Monday, January 7, 2008

New Years in Luang Prabang

We arrived in Luang Prabang the evening of Laura's birthday. She had been wishing to be there for her birthday for at least a month. As with all of our arrivals, we began searching for a guesthouse upon arrival. San Francisco Joe and Parisian Jerome joined us on our search. Much to our dismay, guesthouse after guesthouse was full. Finally, one guesthouse owner told us that everything in town was full; our best bet was to head four to five kilometers outside to another guesthouse area. A tuk-tuk took us there and each of us spread out going guesthouse to guesthouse. Full, full, full... was everyone in town for Laura's birthday? We finally found two $20/night rooms at a shady Chinese hotel and breathed a sigh of relief. Since that night, we've talked to travelers that slept in guesthouse lobbies, guesthouse garages, and even a tuk-tuk driver's home that night. Guess we were just in time so we didn't make it the worst birthday ever.

Luang Prabang is a UNESCO world heritage site nestled between the Mekong and Nam Khan rivers. Its french colonial streets

contain active Buddhist wats interspersed throughout. Wat Xieng Thong is among the more famous Luang Prabang wats.

Along the main street of Luang Prabang is the royal palace museum. This site served as the king's palace during the early French colonial era. The palace grounds are immaculately kept and the museum boasts some nice photography exhibits.

Across from the palace is a stairway leading up to Wat Phu Si, a wat atop a mountain dividing the city of Luang Prabang. The sunset view from Phu Si is stellar.

The major tourist attraction in Luang Prabang is to wake up early (6 AM) to watch the monks collect alms.

There are numerous almsgivers to handle the large number of monks in the city. Street vendors sell tourist packages to allow a tourist to be an almsgiver for a day. By 6:30 AM, the streets are flooded with passing monks and flashing tourist cameras. By 6:50 AM, the monks have disappeared back to the wats, and the tourists have disappeared into the cafes-bakeries.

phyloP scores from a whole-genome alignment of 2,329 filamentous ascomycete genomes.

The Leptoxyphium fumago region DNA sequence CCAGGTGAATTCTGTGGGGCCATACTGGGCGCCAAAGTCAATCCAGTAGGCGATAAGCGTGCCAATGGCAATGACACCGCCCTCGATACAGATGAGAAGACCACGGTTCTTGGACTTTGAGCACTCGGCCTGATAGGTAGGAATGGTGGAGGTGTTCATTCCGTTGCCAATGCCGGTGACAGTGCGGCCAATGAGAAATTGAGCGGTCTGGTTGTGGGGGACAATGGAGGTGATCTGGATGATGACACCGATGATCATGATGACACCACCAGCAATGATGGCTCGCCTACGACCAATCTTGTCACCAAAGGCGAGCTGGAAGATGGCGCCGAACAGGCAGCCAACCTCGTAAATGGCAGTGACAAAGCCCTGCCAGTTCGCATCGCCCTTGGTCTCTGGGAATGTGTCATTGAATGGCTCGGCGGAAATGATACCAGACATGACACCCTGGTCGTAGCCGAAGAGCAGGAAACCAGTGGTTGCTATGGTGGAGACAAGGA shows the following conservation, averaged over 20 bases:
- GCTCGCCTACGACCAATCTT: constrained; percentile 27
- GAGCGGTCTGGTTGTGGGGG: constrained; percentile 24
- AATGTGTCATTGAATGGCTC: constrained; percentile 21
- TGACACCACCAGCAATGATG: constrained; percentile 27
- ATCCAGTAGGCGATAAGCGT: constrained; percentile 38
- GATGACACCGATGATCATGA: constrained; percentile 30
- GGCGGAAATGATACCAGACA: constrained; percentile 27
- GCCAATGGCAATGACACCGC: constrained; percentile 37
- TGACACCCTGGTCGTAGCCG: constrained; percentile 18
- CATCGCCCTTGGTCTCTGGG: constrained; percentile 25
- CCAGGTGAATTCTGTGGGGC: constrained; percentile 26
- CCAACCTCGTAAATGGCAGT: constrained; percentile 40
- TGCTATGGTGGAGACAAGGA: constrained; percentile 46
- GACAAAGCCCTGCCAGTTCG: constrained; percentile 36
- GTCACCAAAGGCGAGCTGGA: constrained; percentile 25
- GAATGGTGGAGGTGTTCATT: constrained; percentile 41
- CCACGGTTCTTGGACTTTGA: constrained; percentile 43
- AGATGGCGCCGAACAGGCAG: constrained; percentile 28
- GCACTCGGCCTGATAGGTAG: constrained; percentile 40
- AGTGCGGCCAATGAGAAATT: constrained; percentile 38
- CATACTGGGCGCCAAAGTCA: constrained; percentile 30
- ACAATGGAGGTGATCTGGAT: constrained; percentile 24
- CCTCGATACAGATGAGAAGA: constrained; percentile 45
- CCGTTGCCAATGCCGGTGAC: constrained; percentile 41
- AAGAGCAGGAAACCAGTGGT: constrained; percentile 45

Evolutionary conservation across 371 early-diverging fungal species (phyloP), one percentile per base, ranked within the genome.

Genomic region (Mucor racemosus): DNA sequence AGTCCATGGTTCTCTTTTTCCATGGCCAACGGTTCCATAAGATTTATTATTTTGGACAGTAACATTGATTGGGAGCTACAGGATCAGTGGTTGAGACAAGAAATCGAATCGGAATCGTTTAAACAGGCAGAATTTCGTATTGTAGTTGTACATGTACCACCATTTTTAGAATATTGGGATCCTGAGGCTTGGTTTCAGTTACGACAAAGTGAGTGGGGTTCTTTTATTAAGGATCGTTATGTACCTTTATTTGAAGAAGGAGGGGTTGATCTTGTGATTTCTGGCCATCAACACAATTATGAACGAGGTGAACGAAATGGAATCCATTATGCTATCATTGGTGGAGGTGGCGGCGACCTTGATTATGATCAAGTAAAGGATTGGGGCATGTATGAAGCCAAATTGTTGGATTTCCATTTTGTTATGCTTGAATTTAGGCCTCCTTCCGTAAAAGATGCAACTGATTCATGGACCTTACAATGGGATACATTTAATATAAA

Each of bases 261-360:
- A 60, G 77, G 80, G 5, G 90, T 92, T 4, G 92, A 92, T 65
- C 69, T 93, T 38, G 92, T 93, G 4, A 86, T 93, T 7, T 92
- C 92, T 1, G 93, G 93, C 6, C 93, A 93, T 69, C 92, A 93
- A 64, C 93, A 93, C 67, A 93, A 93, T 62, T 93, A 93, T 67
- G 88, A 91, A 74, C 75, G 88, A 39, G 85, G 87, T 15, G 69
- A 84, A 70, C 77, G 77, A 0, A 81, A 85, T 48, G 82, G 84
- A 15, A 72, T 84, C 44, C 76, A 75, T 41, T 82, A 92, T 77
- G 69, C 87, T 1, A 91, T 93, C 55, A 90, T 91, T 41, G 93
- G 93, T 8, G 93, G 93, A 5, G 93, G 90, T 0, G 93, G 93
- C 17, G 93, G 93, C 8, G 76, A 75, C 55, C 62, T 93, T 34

Besides the Buddhist monk tradition, we were looking forward to the one good thing the French left behind, FOOD! Baguette stands served up tuna, chicken, cheese, and other sandwiches for just 10,000 kip ($1).

Viva le France! Cafes served up french pastries, fresh bread, and hot coffee. Lao street vendors served Lao vegetarian dishes for just 5,000 kip, a great alternative to bread. Bakery stands sold apple muffins, banana bread, and strawberry crumble. After the sticky rice of Northern Laos, Luang Prabang's cuisine was so good, we stayed an extra day just to enjoy it.

Luang Prabang has a large night market primarily sporting Lao textiles and Beer Lao t-shirts. The Lao textiles have beautiful colors making for spectacular displays.

The city is complete with laundry service for all of their textiles. We found this kitten to be running the cheapest business, not sure about the quality of service.

We celebrated Laura's birthday at Nazim Indian restaurant with San Francisco Joe and Parisian Jerome. The food was wonderful after a stressing guesthouse search. We enjoyed New Years Eve dinner at a New Year's all-you-can-eat buffet that included awful Lao-lao (Lao whiskey) sangria. One thing the Lao people did not take from the French is their fine taste for wine. We washed down the awful sangria taste with Beer Lao at a riverside Lao bar while watching the New Year fireworks.